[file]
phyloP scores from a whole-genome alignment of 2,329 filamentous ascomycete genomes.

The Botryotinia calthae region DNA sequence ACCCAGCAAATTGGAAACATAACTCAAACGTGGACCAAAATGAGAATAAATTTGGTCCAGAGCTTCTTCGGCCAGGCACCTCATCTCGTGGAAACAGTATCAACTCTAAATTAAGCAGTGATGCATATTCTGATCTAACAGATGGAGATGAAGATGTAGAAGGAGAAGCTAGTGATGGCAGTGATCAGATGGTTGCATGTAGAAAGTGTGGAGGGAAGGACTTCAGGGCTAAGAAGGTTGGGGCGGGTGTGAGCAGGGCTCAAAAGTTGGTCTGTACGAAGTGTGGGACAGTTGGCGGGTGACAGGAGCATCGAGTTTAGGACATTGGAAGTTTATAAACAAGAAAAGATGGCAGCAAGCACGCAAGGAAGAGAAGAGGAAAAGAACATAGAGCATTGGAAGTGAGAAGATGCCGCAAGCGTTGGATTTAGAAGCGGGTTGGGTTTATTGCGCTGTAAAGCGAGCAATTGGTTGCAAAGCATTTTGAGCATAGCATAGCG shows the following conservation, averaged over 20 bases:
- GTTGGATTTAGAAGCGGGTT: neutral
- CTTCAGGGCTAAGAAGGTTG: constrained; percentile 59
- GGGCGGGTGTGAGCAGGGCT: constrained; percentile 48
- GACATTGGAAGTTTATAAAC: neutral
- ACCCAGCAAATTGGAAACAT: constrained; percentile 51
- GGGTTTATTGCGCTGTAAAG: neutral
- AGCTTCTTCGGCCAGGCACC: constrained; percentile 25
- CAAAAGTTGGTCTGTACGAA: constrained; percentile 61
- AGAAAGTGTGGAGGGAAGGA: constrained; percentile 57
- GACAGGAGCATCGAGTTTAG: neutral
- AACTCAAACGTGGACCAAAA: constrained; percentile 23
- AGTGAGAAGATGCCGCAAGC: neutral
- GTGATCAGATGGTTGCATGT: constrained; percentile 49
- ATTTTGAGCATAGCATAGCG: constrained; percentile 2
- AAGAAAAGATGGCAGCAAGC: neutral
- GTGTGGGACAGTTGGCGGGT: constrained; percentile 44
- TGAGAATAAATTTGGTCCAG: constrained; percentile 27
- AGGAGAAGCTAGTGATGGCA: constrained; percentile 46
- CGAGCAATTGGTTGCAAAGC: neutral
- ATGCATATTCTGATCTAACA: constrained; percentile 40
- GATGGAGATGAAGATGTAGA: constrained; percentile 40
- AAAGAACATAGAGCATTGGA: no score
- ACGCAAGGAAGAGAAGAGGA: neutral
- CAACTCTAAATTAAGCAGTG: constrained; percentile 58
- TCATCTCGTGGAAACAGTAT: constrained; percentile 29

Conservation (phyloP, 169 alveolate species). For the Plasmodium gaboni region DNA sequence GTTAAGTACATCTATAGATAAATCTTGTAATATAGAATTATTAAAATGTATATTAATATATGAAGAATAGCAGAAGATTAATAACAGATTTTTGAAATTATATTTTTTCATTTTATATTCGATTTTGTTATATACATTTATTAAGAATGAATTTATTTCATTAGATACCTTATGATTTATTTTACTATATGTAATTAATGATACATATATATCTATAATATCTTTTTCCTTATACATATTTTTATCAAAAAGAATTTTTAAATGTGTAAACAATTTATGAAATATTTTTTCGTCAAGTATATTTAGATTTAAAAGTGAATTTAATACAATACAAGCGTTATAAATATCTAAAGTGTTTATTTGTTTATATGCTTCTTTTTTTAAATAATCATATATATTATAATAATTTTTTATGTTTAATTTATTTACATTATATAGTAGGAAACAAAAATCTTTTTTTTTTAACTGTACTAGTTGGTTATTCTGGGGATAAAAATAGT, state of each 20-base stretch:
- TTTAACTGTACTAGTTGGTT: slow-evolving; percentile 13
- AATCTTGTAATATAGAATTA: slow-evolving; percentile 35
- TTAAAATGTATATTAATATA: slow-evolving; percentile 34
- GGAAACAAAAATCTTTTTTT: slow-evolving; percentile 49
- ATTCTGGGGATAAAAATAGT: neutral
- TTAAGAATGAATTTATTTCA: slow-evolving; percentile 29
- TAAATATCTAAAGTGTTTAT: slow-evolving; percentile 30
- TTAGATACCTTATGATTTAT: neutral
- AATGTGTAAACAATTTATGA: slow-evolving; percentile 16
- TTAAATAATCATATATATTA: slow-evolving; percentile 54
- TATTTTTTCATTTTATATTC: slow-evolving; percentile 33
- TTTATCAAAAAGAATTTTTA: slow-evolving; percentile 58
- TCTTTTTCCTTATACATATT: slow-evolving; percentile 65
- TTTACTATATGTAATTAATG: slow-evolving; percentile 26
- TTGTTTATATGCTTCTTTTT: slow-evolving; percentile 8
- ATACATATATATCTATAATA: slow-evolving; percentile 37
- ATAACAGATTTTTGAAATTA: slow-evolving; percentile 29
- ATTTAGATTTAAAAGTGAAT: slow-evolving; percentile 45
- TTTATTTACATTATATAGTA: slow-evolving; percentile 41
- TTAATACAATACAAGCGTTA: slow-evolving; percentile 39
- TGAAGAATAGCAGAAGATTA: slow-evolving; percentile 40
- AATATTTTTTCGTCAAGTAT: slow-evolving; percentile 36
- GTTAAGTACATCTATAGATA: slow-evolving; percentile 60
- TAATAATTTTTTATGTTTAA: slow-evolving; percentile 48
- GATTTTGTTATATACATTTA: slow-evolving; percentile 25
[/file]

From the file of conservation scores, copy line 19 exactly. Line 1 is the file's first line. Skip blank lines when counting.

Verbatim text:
- TGAGAATAAATTTGGTCCAG: constrained; percentile 27